The paper should be based on original research in primary sources. Interested should submit a proposal or abstract of not more than 400 words to Dr. Andrew Lang and Dr. Muey Saeteurn at SHUR@lists.msstate.edu by March 1, 2017. Students whose papers have been accepted will be notified by March 15, 2017. The History Department will offset the costs of one night’s lodging for presenters and provide a BBQ banquet dinner on the Symposium’s opening night.

SHUR is on Facebook at facebook.com/MSStateSHUR

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Reporter Destiny Alexander describes Banks', long-time visiting professor in the DPH and active JSU alumni, work with Rev. Eddie Carthans to bring new economic and educational opportunities to Holmes County.  "We want a brighter future for all residents there and will promote education as a major means for achieving economic growth and prosperity throughout Holmes County,” Banks explains.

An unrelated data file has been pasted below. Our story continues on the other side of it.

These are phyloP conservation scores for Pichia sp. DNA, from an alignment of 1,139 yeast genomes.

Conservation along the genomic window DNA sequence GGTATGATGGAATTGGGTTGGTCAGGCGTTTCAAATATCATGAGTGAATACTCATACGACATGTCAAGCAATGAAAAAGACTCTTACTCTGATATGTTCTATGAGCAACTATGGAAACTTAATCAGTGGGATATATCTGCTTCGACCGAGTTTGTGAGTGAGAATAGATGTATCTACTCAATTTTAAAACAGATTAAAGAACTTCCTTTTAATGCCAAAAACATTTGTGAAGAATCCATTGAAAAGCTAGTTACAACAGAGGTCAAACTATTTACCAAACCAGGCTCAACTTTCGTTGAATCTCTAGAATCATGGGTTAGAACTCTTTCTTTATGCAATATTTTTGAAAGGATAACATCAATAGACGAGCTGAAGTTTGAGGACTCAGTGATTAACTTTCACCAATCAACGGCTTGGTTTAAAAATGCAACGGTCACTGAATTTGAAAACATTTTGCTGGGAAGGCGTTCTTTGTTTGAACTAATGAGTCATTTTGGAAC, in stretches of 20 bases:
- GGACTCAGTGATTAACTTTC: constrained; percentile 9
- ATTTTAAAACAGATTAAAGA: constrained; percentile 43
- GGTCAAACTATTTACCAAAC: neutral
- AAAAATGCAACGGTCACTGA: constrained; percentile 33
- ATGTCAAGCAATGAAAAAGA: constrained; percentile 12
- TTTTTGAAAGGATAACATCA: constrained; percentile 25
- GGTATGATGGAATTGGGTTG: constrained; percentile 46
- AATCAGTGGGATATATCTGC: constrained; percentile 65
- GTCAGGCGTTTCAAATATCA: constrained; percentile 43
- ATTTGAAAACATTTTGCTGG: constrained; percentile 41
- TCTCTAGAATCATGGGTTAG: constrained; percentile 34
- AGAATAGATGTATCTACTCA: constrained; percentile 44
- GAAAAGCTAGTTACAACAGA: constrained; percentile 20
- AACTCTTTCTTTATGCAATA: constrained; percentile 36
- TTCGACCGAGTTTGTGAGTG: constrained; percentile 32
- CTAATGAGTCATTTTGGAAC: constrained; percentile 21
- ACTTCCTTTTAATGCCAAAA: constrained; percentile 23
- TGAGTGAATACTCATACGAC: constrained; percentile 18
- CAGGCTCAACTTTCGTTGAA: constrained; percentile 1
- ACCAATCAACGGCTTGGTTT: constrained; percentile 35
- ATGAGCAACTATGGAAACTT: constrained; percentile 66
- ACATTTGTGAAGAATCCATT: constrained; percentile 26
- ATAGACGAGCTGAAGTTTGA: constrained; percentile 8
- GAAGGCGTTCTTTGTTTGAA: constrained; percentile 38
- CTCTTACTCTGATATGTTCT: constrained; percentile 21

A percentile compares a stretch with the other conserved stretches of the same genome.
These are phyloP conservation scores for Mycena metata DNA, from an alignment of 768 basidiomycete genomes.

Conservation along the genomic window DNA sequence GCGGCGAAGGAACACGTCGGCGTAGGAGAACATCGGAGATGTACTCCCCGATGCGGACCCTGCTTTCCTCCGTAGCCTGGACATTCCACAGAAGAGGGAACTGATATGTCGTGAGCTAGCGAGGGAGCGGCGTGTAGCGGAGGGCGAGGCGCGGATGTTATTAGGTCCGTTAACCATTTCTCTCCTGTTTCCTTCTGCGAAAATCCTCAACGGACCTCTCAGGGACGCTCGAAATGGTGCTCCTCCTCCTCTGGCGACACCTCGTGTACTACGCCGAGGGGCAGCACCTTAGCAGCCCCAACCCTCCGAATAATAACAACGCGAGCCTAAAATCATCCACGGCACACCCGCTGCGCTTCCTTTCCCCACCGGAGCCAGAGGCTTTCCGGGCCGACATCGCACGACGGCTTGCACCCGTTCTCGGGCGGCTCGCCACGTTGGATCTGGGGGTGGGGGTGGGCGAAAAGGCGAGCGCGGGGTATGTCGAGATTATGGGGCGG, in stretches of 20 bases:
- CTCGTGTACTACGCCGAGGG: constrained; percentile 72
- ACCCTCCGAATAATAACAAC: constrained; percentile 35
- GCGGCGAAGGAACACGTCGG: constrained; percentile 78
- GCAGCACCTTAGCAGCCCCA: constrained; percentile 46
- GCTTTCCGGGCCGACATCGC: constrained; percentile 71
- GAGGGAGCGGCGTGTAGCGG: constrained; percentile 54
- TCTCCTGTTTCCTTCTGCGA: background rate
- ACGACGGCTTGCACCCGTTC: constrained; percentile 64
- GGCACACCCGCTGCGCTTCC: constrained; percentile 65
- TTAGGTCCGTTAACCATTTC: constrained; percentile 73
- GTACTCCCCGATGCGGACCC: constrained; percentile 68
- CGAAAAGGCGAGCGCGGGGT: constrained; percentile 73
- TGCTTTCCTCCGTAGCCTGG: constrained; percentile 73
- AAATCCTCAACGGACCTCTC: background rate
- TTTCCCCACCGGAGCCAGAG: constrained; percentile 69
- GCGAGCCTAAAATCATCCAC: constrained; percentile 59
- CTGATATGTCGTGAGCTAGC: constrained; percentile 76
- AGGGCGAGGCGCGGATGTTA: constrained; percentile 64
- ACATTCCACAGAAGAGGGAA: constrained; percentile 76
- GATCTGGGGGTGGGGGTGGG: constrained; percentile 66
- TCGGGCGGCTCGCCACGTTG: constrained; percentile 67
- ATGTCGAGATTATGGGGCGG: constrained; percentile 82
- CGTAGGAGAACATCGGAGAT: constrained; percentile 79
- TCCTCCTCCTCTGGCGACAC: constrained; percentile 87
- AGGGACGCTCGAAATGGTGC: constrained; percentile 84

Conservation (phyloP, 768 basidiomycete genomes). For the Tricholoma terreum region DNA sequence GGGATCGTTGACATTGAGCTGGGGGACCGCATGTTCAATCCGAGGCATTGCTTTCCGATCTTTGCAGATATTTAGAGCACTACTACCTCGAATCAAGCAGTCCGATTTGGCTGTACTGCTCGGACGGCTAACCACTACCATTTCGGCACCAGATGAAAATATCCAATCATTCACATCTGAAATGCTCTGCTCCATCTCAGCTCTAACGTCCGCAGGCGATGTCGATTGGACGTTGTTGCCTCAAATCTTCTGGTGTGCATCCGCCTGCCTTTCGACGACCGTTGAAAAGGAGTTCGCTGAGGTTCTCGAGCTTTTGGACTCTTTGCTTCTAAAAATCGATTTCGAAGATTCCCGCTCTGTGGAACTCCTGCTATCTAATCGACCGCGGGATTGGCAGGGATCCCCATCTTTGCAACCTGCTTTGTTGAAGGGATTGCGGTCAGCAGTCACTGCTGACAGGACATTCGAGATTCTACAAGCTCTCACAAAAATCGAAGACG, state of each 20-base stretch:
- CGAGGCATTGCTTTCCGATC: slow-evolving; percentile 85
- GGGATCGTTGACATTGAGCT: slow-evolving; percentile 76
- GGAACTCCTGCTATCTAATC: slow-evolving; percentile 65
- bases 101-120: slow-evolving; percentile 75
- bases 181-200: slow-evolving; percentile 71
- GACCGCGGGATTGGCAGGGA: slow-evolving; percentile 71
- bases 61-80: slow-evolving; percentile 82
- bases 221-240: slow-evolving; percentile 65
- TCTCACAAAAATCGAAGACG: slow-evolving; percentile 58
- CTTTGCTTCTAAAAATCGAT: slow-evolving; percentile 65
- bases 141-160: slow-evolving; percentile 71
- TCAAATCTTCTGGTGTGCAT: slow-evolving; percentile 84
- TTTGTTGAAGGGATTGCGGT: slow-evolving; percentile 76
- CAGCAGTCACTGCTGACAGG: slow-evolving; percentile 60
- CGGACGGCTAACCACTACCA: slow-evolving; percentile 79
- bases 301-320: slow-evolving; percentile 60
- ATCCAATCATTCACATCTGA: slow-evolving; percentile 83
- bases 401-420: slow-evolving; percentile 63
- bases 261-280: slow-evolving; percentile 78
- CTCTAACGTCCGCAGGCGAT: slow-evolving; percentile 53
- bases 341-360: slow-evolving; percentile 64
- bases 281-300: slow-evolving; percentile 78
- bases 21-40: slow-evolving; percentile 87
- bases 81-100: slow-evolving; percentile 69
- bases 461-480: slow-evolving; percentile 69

Read more.

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Jackson State University’s Margaret Walker Center has received a $300,000 grant from the NoVo Foundation to work with young women of color throughout the South in conjunction with Natalie Collier and the Lighthouse project.

Founded by a gift from businessman Warren Buffett, the NoVo Foundation – “Novo” the latin word that can mean to make anew, refresh, revive, change, alter, invent – states that their mission is to foster a transformation from a world of domination and exploitation to one of collaboration and partnership, according to the foundation’s website.

The Lighthouse project—to be housed at the Margaret Walker Center on the campus of Jackson State University—targets southern girls with a responsibility “to be a revelatory, unflickering light for black girls and young women in the southern United States by providing a safe space and focused programming to address their personal, social and leadership development needs.”

Collier created and will direct The Lighthouse project. Collier has spent the past five years doing young women’s leadership development, curriculum design and grant making at the Children’s Defense Fund – Southern Regional Office and Southern Rural Black Women’s Initiative for Economic and Social Justice.